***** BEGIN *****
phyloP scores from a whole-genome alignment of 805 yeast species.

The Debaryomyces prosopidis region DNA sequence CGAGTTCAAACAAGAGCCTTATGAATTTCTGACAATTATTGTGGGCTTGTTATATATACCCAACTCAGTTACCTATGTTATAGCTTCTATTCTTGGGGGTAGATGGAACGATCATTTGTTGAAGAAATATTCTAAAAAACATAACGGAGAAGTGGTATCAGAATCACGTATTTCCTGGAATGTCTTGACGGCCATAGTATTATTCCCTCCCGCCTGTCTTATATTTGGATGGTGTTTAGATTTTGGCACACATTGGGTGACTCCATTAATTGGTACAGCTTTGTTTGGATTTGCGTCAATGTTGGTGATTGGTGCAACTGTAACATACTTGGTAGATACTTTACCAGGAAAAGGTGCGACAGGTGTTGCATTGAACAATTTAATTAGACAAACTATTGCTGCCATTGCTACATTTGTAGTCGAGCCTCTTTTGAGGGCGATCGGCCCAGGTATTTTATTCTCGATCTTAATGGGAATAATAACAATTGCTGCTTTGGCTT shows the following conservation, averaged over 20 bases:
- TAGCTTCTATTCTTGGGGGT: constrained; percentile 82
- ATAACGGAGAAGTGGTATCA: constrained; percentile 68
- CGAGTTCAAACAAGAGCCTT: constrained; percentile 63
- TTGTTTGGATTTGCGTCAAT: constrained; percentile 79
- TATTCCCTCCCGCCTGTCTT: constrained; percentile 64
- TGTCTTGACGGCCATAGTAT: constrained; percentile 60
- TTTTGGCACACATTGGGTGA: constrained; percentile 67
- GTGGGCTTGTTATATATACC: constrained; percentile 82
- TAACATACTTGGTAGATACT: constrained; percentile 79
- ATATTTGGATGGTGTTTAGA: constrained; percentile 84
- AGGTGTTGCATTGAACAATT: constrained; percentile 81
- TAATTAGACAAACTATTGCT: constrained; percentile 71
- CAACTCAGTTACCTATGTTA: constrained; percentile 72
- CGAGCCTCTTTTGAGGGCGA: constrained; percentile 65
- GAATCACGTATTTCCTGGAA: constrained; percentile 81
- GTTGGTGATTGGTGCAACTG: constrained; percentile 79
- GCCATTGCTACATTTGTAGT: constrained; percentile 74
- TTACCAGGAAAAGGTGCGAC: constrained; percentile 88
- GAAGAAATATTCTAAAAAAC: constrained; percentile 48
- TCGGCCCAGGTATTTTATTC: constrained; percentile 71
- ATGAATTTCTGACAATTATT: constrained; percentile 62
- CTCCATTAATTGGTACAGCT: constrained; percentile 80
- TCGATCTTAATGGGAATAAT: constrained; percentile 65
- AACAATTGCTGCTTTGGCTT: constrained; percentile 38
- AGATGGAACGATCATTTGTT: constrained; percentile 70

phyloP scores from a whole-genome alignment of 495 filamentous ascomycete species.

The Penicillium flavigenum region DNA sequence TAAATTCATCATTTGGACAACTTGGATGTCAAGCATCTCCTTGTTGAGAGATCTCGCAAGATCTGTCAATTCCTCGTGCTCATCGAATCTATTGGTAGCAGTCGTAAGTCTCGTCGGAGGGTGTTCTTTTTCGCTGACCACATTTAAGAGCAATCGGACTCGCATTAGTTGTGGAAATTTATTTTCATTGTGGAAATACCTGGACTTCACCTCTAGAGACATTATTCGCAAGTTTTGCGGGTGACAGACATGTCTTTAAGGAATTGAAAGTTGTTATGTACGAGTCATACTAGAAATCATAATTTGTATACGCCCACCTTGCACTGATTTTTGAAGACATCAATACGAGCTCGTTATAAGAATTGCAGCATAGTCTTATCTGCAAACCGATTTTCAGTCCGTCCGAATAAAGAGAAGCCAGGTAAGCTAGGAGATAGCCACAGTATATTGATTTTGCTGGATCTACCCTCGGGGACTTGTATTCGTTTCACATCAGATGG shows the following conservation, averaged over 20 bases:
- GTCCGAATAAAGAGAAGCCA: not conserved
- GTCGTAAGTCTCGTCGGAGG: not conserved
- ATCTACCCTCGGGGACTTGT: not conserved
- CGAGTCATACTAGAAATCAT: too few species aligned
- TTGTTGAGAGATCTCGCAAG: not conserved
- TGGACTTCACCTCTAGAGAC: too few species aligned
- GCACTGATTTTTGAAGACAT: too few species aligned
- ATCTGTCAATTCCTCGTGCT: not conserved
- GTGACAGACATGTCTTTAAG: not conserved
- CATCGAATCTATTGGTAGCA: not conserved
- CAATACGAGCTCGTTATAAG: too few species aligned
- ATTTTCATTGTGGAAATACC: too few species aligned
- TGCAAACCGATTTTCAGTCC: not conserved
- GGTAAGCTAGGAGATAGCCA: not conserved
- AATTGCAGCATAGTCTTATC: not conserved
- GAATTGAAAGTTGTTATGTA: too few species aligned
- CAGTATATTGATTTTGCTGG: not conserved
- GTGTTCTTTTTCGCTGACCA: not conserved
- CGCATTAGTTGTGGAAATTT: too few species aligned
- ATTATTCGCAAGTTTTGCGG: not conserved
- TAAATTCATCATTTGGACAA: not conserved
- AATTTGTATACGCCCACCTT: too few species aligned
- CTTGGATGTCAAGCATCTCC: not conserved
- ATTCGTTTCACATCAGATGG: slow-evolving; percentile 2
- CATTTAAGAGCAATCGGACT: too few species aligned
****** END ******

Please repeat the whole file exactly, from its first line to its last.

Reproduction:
phyloP scores from a whole-genome alignment of 805 yeast species.

The Debaryomyces prosopidis region DNA sequence CGAGTTCAAACAAGAGCCTTATGAATTTCTGACAATTATTGTGGGCTTGTTATATATACCCAACTCAGTTACCTATGTTATAGCTTCTATTCTTGGGGGTAGATGGAACGATCATTTGTTGAAGAAATATTCTAAAAAACATAACGGAGAAGTGGTATCAGAATCACGTATTTCCTGGAATGTCTTGACGGCCATAGTATTATTCCCTCCCGCCTGTCTTATATTTGGATGGTGTTTAGATTTTGGCACACATTGGGTGACTCCATTAATTGGTACAGCTTTGTTTGGATTTGCGTCAATGTTGGTGATTGGTGCAACTGTAACATACTTGGTAGATACTTTACCAGGAAAAGGTGCGACAGGTGTTGCATTGAACAATTTAATTAGACAAACTATTGCTGCCATTGCTACATTTGTAGTCGAGCCTCTTTTGAGGGCGATCGGCCCAGGTATTTTATTCTCGATCTTAATGGGAATAATAACAATTGCTGCTTTGGCTT shows the following conservation, averaged over 20 bases:
- TAGCTTCTATTCTTGGGGGT: constrained; percentile 82
- ATAACGGAGAAGTGGTATCA: constrained; percentile 68
- CGAGTTCAAACAAGAGCCTT: constrained; percentile 63
- TTGTTTGGATTTGCGTCAAT: constrained; percentile 79
- TATTCCCTCCCGCCTGTCTT: constrained; percentile 64
- TGTCTTGACGGCCATAGTAT: constrained; percentile 60
- TTTTGGCACACATTGGGTGA: constrained; percentile 67
- GTGGGCTTGTTATATATACC: constrained; percentile 82
- TAACATACTTGGTAGATACT: constrained; percentile 79
- ATATTTGGATGGTGTTTAGA: constrained; percentile 84
- AGGTGTTGCATTGAACAATT: constrained; percentile 81
- TAATTAGACAAACTATTGCT: constrained; percentile 71
- CAACTCAGTTACCTATGTTA: constrained; percentile 72
- CGAGCCTCTTTTGAGGGCGA: constrained; percentile 65
- GAATCACGTATTTCCTGGAA: constrained; percentile 81
- GTTGGTGATTGGTGCAACTG: constrained; percentile 79
- GCCATTGCTACATTTGTAGT: constrained; percentile 74
- TTACCAGGAAAAGGTGCGAC: constrained; percentile 88
- GAAGAAATATTCTAAAAAAC: constrained; percentile 48
- TCGGCCCAGGTATTTTATTC: constrained; percentile 71
- ATGAATTTCTGACAATTATT: constrained; percentile 62
- CTCCATTAATTGGTACAGCT: constrained; percentile 80
- TCGATCTTAATGGGAATAAT: constrained; percentile 65
- AACAATTGCTGCTTTGGCTT: constrained; percentile 38
- AGATGGAACGATCATTTGTT: constrained; percentile 70

phyloP scores from a whole-genome alignment of 495 filamentous ascomycete species.

The Penicillium flavigenum region DNA sequence TAAATTCATCATTTGGACAACTTGGATGTCAAGCATCTCCTTGTTGAGAGATCTCGCAAGATCTGTCAATTCCTCGTGCTCATCGAATCTATTGGTAGCAGTCGTAAGTCTCGTCGGAGGGTGTTCTTTTTCGCTGACCACATTTAAGAGCAATCGGACTCGCATTAGTTGTGGAAATTTATTTTCATTGTGGAAATACCTGGACTTCACCTCTAGAGACATTATTCGCAAGTTTTGCGGGTGACAGACATGTCTTTAAGGAATTGAAAGTTGTTATGTACGAGTCATACTAGAAATCATAATTTGTATACGCCCACCTTGCACTGATTTTTGAAGACATCAATACGAGCTCGTTATAAGAATTGCAGCATAGTCTTATCTGCAAACCGATTTTCAGTCCGTCCGAATAAAGAGAAGCCAGGTAAGCTAGGAGATAGCCACAGTATATTGATTTTGCTGGATCTACCCTCGGGGACTTGTATTCGTTTCACATCAGATGG shows the following conservation, averaged over 20 bases:
- GTCCGAATAAAGAGAAGCCA: not conserved
- GTCGTAAGTCTCGTCGGAGG: not conserved
- ATCTACCCTCGGGGACTTGT: not conserved
- CGAGTCATACTAGAAATCAT: too few species aligned
- TTGTTGAGAGATCTCGCAAG: not conserved
- TGGACTTCACCTCTAGAGAC: too few species aligned
- GCACTGATTTTTGAAGACAT: too few species aligned
- ATCTGTCAATTCCTCGTGCT: not conserved
- GTGACAGACATGTCTTTAAG: not conserved
- CATCGAATCTATTGGTAGCA: not conserved
- CAATACGAGCTCGTTATAAG: too few species aligned
- ATTTTCATTGTGGAAATACC: too few species aligned
- TGCAAACCGATTTTCAGTCC: not conserved
- GGTAAGCTAGGAGATAGCCA: not conserved
- AATTGCAGCATAGTCTTATC: not conserved
- GAATTGAAAGTTGTTATGTA: too few species aligned
- CAGTATATTGATTTTGCTGG: not conserved
- GTGTTCTTTTTCGCTGACCA: not conserved
- CGCATTAGTTGTGGAAATTT: too few species aligned
- ATTATTCGCAAGTTTTGCGG: not conserved
- TAAATTCATCATTTGGACAA: not conserved
- AATTTGTATACGCCCACCTT: too few species aligned
- CTTGGATGTCAAGCATCTCC: not conserved
- ATTCGTTTCACATCAGATGG: slow-evolving; percentile 2
- CATTTAAGAGCAATCGGACT: too few species aligned